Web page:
We’re All in this Together or the Winter of Our Sequestration

This is it. The date that this thing kicks off.

Or is it?

Will it be like a whip crack or more like a slow burn?

Who knows?

I don’t know but I do know this–you can’t get blood out of a turnip.

You might have heard of the old sci-fi movie, The Incredible Shrinking Woman. How about what’s pertinent in this economy–the incredible shrinking middle class? And so there aren’t enough of us “turnips” to keep it going. Waiting for the haves to become magnanimous enough to want to pony up more of their income is like trying to reach the end of a rainbow. Has anyone ever done it? Probably not.

Not counting Jesus, after being dead and buried, has anyone ever come back to tell us about it?
Definitely not.

I think of it more and more of late. Can you really count on the taxes those that receive unemployment benefits have to pay to Uncle Sam? I guess you have to but it probably doesn’t amount to a whole hell of a lot.

The poor? Nope. They haven’t any income to speak of.

But the middle class? I guess those of us that qualify ought to feel flattered, as much as we are called upon to save the day.

Potholes in the road or crumbling infrastructure? All right y’all, let’s tighten our belts so that the road crews can commence to shoveling that gravelly stuff that damages our car’s paint jobs into those eye-rattling craters.

Natural disaster? Give ’til it hurts.

There’s an ever expanding baby-boomer generation on the precipice of retirement–well, you know what time it is.

It’s alarming to wonder what will happen those of us in the middle class retire due to necessity or are fortunate enough to be able to afford to do so do so.

Did I say that it was shrinking?

It bears someone wondering about it.

I had a spirited conversation about the looming sequestration the other day–about the bite my income had already taken with the payroll tax hike. About the second (or is it third) year of a non-existent cost-of-living increase.

Loss of personnel in my office through buy-outs, aka early retirements, in 2011 and since then, through attrition or whatever other reason–positions that went bye bye.

In other words, increased workload with less people.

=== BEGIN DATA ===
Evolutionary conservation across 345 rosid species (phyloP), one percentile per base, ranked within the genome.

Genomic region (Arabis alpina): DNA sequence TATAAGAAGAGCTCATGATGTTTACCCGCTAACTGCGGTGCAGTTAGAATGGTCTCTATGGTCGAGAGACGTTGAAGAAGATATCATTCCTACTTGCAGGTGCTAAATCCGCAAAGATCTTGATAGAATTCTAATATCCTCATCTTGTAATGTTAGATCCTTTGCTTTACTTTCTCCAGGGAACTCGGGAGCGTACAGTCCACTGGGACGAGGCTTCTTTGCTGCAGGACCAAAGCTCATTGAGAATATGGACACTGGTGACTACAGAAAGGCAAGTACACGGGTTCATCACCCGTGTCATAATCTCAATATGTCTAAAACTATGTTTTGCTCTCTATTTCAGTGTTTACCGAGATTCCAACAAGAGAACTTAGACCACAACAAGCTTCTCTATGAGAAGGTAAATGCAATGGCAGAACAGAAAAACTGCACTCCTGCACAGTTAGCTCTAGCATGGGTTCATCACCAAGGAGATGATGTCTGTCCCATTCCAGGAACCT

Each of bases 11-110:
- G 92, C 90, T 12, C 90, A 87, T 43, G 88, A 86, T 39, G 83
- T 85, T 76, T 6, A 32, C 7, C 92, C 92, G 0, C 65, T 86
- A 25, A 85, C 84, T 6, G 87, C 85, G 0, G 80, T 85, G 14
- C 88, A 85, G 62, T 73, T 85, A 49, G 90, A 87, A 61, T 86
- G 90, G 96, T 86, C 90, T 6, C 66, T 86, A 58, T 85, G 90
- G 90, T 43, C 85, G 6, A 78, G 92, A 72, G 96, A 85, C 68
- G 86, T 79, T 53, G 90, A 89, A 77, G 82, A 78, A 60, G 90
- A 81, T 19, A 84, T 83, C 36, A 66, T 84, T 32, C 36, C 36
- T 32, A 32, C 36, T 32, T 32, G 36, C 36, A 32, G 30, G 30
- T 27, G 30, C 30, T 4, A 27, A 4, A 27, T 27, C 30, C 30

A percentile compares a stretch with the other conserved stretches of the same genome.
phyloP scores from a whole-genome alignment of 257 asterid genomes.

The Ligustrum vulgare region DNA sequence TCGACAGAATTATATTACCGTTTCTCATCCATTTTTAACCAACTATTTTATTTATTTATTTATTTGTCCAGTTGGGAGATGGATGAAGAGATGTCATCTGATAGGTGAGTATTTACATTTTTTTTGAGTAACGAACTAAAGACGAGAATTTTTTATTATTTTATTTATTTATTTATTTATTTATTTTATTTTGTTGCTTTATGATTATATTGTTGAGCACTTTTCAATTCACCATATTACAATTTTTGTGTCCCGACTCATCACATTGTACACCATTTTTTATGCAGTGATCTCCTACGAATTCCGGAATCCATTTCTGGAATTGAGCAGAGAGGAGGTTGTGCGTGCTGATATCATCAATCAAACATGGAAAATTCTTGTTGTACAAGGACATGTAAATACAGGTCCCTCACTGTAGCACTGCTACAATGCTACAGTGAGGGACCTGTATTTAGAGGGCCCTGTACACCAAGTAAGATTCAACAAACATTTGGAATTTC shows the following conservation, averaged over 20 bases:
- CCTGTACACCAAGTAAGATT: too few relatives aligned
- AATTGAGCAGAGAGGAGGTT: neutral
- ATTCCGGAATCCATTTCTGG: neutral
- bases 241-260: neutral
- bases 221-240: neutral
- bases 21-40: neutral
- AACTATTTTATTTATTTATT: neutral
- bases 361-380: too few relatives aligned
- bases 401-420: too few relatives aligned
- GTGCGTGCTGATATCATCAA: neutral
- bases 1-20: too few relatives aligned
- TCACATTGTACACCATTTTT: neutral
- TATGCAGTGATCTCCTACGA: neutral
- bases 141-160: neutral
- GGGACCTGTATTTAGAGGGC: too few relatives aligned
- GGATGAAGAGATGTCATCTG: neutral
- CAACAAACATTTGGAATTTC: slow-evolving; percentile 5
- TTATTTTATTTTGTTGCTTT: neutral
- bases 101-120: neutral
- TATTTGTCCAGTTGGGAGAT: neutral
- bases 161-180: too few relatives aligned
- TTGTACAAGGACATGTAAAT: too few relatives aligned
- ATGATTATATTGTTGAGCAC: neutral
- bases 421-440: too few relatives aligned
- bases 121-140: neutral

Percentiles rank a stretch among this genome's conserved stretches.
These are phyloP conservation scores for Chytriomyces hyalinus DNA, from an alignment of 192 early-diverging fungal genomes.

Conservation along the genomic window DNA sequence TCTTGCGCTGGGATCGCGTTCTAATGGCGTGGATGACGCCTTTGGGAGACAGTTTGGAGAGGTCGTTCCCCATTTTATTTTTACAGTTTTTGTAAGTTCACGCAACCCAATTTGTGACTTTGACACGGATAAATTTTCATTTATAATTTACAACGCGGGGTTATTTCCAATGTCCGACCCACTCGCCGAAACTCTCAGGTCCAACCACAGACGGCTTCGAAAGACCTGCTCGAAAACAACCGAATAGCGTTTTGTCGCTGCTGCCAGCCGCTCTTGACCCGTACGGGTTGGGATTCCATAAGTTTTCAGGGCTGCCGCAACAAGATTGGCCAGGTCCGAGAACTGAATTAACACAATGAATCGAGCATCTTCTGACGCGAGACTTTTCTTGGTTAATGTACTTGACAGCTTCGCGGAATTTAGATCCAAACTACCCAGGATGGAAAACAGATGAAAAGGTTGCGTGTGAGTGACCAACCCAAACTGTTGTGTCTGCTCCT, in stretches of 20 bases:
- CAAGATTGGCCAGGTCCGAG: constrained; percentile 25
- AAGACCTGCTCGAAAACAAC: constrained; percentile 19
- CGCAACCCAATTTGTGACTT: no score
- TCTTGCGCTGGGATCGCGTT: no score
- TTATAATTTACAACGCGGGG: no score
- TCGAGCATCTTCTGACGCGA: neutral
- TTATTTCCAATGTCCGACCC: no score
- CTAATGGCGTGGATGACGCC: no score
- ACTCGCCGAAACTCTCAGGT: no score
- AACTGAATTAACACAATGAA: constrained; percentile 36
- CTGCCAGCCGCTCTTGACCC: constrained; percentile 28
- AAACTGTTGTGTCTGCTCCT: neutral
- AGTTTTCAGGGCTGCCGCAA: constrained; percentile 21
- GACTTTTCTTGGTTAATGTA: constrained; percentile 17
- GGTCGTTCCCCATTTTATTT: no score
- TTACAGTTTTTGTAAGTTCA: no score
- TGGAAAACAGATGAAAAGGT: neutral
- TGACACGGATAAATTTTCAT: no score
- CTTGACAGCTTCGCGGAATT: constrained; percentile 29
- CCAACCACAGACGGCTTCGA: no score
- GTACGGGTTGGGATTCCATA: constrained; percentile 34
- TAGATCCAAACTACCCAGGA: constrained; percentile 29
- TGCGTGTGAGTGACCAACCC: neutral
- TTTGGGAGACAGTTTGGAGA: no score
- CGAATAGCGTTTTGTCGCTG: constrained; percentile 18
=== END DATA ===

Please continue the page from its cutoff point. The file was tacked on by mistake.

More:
I don’t understand why the government doesn’t at least ensure that all of the federal agencies employ watchdogs to ferret out any hint of fraud, waste and abuse. In the military, they used to have what was termed the attaboy program, awarding those that found ways to save their agencies money. And it doesn’t only have to be those of us employed in the federal government doing it. Big and small businesses could participate as well. They could make it a contest in the schools and colleges–can you find a way to save?

Health care–not with a slash-and-dash mentality but when it comes to diagnostic tests: can we eliminate those that are unnecessary, especially when it comes to treating our seniors?

Universities, apartment complexes and the like: when it’s raining, your enormous lawns don’t need to be watered.

Law enforcement personnel, sitting in your cruisers in shopping center parking lots, idling engines and wasting gas–maybe you could take a stroll around some of the establishments instead? Help preserve the ozone layer, meet some folks and help your waistline in the process.

There are countless ways that money and resources could be saved if these types of measures were employed. If restaurants could give away the food they throw away to homeless shelters or the poor, just think of the amount of waste that would eliminate! The same with grocery stores–seniors and the disadvantaged could be the lucky recipients.

All told, wouldn’t these actions help ease some of the pressure off of those of us in this new minority, the disappearing middle class?

Sequestration. There has got to be a better way. This rolling up to the cliff, dangling us over it and expecting the middle class to suck it up or pull a rabbit out of our collective hats, is getting old. Congress has got to do better.

We as a nation have got to do better. I think we can.

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